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Choosing the right colors for brands is no easy task. After all, Paul Klee once said, “Color is the place where our brain and the universe meet.” Just when you think you’re confident about a pair of colors, your mood changes and you’ll want to change it again.
How do you know what is the right color scheme to use for your brand? What is the best palette that will last through the changing times and continue attracting the right customer?
Let’s take a look.
According to brand research, 93% of consumers make their purchases based on the color and visual appearance of a product. With that thought in mind, you’d better have your colors chosen with thought!
Studies also show that colors are correlated to personal preference, cultural upbringing, and the context in which they’re displayed. It’s difficult to distinguish what color(s) will have a lasting impact on your brand as a whole. Knowing color psychology and how it visually ties in to your product can narrow down the possibilities.
Below are some tips for choosing the right color for your brand.
What do you think of when you see bold colors such as orange or red? These colors evoke excitement, confidence, and energy. Similarly, yellow tends to bring forth emotions of joy, cheerfulness, and optimism.
On the opposite end of the spectrum, pastel colors and pale shades of blues and greens can have a calming effect on the consumer’s eye. Businesses use green is for financial brands, but some use it to sell a product that is natural, fresh, and healthy.
Notice how Facebook, Intel, and other tech brands display their colors in blue. In the color psychology realm, you can apply blue to signify intelligence, trust, and progress. What more could you ask for in your tech brands of choice?
Be sure to experiment with different color shades and see what type of psychological effect is brought forth through these visuals.
Don’t forget that the context in which your colors are displayed should make sense as well. This concept uses both color psychology and the context of your product together.
For example, if your product is a natural and organic food item, you’ll want to consider shades of brown and green because these are colors that symbolize nature and the earth. But if you’re placing the color into the context of your product, green may be more attractive for a natural kids’ toy or food item while brown may target athletic and outdoorsy adults.
The Starbucks logo is depicted in green to demonstrate growth, freshness, uniqueness and prosperity.
After choosing colors, you can see how they fit into your actual brand’s purpose and ensure they are correlated.
Another method that some prefer for choosing their color scheme is using a mood board. This creates a preview of sorts where you’re able to choose colors from existing brands and see what fits right with your’s. There are different tools on the market available for picking colors and extracting the hex code of the colors you like. Adobe Illustrator is a good option for this.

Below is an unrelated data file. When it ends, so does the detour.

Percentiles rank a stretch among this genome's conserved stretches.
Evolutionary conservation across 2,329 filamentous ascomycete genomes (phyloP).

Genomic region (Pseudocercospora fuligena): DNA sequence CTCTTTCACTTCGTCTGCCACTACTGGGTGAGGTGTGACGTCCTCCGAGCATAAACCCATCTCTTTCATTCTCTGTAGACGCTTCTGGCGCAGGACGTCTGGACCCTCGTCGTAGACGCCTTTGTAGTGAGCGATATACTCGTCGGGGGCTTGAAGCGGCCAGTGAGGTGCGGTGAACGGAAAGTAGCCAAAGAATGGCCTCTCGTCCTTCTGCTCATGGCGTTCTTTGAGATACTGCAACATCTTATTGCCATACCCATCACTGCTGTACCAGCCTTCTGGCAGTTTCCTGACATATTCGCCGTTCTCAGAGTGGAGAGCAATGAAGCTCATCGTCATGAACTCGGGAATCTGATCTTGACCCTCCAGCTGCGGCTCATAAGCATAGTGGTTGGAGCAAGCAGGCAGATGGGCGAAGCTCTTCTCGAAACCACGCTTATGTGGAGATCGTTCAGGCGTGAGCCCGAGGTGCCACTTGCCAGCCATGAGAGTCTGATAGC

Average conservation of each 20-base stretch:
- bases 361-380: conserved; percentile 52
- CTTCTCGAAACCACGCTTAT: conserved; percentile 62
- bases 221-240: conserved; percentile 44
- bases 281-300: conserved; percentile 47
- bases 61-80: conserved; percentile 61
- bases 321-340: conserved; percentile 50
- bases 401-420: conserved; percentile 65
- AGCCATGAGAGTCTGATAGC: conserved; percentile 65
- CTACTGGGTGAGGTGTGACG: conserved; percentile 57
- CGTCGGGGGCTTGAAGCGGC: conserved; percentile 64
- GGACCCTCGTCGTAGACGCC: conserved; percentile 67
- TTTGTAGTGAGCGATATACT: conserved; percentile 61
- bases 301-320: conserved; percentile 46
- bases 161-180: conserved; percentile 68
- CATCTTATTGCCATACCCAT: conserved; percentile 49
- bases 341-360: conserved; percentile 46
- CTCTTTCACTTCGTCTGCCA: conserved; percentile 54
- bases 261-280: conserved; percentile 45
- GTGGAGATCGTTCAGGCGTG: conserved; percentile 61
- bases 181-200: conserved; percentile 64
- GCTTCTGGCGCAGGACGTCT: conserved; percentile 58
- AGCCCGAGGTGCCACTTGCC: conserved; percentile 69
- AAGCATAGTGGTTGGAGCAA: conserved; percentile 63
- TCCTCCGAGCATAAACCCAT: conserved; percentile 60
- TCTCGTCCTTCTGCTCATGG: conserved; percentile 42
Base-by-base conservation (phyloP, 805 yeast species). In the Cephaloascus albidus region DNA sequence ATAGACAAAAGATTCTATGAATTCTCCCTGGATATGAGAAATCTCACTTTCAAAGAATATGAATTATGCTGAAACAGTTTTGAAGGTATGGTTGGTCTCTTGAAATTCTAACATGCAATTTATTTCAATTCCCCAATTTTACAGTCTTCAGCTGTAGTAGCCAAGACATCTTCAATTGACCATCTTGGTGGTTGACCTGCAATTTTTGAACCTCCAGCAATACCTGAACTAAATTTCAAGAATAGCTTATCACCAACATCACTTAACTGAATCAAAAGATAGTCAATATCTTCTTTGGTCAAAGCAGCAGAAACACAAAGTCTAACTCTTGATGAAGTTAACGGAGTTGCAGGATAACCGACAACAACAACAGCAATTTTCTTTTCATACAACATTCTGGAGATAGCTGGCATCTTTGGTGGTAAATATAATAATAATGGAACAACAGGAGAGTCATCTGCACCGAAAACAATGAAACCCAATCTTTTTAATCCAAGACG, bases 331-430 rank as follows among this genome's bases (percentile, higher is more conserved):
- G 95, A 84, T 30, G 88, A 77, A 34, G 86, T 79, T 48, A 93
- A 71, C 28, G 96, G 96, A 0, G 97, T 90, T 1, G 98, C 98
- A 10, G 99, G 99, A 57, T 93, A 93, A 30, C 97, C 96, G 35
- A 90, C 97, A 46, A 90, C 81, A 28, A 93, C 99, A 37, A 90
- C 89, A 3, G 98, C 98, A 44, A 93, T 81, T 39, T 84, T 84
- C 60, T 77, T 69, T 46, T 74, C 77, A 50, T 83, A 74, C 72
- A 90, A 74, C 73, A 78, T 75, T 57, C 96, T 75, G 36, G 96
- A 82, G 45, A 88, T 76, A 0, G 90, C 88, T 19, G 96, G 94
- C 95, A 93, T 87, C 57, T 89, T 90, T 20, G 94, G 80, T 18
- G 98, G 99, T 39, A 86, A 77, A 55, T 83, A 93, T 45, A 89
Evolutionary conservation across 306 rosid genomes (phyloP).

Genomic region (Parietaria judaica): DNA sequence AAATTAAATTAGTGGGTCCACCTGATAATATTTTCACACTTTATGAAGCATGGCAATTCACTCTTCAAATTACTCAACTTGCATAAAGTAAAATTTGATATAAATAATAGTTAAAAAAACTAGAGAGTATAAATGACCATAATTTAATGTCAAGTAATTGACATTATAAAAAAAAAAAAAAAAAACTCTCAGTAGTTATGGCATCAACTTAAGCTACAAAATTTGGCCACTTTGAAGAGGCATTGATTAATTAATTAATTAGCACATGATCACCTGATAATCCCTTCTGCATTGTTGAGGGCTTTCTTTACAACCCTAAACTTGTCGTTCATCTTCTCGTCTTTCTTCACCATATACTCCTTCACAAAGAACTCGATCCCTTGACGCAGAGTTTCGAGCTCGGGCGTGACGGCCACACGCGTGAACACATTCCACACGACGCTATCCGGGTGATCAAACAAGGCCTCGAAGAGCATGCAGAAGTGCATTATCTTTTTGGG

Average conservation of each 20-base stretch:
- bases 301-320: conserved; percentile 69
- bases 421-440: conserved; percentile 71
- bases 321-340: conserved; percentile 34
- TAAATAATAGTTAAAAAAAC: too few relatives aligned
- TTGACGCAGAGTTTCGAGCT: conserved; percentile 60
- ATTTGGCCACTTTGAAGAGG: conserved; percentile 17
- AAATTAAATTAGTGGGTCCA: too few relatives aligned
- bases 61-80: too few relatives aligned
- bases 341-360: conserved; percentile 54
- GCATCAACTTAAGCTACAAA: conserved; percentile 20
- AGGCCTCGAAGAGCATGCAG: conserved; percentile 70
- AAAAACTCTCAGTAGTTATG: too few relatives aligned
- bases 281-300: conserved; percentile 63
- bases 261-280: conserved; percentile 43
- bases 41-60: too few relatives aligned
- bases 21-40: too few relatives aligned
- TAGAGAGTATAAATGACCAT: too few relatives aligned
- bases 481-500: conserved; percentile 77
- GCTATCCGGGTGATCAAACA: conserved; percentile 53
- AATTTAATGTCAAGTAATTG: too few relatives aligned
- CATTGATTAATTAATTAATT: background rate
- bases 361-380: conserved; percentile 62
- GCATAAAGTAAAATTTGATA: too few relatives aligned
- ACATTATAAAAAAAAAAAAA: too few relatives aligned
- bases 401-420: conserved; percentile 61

This way you can play around with color psychology, context, and see moods that other brands evoke as well. Use the mood board to pair up shades and see what types of emotions are stirred upon studying them.
For those who like to work a little more objectively, there are many web designers that can you help you feel comfortable by simply following the 60-30-10 rule. You can use this method by choosing a set palette of three colors distributed by 3 ratios. Display 60% of one dominating color, 30% of a complimentary shade, and the remaining 10% as an accent to the other two.
With that same thought in mind, it’s important to consider that sometimes less can convey more.
Choosing one distinct color can have a powerful effect on the consumer’s eye and maximize exposure to your brand. Sometimes one or two shades can help people associate your brand better with the ideas those two colors give. With the bare minimum, it can be easier to remember your colors, thereby remembering your brand.
Start with choosing two main colors for the brand and only add a third as a bold accent if you’re really having fun and want to take it to the next level. Going the bare minimum route will require no more than three colors.
Choosing colors for brands can be subjective. Using color psychology, building mood boards, and using different color picking tools can help guide you. It can be a fun process, but you’ll want to stick to the fundamentals of contrasting color palettes and simplistic design to bring out the best in your brand.
Remember, the colors play a huge role in your consumer’s ultimate decision to pick your product over others. Choose your colors with well thought out decisions to show how your company is confident is in purpose.
After all, color is deeply embedded into your company’s brand design and hence, overall perception by the consumer.
Learn more about how BluRhyn incorporates color branding when designing for your business.